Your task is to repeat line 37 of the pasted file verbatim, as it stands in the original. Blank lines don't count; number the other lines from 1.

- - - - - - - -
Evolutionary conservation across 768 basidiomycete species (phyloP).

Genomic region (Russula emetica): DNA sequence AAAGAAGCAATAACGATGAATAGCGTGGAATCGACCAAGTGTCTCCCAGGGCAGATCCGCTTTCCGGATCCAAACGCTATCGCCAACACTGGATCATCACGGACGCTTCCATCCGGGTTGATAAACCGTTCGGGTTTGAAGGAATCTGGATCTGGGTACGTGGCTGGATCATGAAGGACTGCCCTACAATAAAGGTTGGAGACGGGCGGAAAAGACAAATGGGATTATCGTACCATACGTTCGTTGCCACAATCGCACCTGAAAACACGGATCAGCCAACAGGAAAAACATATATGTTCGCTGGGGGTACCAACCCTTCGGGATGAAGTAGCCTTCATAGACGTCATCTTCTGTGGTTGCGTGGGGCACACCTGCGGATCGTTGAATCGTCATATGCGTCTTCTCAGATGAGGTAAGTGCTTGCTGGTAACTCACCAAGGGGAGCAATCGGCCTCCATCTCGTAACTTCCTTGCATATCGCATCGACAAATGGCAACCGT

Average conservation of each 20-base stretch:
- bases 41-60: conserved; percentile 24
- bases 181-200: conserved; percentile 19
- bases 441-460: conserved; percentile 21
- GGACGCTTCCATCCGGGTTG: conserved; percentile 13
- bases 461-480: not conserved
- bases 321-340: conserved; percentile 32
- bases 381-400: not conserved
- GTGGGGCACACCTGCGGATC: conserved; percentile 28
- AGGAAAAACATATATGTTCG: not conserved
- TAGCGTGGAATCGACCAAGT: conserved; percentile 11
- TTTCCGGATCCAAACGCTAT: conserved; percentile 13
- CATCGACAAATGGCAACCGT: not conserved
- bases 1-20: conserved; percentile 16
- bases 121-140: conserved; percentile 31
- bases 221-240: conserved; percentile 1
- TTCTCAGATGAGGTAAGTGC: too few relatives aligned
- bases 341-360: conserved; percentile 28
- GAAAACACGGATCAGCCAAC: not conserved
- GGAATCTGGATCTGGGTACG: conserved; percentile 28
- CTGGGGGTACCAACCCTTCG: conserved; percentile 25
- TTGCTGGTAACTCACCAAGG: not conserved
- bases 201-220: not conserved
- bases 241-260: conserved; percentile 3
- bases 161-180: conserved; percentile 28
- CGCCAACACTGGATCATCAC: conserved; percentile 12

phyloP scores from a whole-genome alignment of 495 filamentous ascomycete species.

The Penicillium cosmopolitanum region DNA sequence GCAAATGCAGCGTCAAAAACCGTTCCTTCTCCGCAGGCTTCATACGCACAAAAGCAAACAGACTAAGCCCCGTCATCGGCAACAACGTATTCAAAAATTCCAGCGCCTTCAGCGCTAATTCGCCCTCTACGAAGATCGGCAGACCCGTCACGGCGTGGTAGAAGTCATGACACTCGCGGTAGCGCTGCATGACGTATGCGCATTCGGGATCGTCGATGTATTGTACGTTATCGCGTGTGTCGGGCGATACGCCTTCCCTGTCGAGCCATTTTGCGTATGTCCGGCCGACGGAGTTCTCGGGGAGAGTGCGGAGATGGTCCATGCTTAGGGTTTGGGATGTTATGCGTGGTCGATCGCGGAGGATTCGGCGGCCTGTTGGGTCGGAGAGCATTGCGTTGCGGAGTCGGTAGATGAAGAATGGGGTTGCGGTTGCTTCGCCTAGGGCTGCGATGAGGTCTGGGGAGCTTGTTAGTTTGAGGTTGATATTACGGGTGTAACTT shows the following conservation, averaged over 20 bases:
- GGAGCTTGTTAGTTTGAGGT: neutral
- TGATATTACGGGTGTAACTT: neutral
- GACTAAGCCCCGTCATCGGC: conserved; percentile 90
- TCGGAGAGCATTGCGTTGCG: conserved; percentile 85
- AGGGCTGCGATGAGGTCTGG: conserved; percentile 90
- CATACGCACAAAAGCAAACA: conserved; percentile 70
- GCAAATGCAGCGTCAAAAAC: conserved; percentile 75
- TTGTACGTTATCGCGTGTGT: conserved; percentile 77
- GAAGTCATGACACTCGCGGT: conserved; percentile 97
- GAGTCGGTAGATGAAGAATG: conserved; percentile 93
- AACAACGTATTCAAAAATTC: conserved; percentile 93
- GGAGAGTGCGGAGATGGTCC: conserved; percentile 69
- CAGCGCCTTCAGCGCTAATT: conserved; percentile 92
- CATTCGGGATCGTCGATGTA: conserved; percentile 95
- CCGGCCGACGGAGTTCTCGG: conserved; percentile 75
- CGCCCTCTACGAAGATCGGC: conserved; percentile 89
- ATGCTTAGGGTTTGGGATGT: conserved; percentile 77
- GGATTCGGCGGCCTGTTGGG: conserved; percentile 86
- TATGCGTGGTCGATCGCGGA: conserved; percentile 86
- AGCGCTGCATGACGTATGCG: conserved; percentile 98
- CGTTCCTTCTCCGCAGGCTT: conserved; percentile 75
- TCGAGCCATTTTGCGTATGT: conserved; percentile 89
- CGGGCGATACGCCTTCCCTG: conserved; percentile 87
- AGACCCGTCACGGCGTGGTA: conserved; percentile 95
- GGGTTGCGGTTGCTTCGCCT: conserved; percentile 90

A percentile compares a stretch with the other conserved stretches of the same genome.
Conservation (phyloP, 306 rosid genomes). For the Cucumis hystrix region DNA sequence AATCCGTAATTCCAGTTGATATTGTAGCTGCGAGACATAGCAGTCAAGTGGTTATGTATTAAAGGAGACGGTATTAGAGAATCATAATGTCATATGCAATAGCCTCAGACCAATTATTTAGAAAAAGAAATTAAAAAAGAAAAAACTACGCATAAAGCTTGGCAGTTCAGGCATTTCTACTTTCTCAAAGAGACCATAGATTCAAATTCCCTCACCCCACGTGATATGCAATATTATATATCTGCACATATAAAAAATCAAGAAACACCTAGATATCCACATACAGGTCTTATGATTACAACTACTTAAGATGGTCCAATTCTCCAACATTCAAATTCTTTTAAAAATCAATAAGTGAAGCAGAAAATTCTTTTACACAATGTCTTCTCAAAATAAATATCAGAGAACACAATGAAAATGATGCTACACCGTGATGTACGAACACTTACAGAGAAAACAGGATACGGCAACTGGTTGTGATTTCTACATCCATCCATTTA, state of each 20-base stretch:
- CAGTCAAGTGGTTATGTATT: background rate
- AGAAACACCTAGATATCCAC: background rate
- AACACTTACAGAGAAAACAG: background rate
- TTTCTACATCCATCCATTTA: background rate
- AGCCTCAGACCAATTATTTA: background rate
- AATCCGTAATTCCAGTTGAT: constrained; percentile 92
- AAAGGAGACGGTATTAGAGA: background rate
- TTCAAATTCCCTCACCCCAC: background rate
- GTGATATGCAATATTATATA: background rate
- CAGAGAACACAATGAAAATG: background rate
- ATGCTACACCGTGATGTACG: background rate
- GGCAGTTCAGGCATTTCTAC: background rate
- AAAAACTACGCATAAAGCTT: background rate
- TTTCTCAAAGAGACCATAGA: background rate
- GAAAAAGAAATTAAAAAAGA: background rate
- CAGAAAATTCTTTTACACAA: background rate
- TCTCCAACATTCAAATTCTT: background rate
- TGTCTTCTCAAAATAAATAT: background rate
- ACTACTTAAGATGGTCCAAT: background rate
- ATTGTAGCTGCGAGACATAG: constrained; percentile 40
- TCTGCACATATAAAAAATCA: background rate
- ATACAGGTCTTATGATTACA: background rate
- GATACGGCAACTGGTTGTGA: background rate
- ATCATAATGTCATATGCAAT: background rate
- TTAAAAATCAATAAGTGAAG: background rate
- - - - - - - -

- GCAAATGCAGCGTCAAAAAC: conserved; percentile 75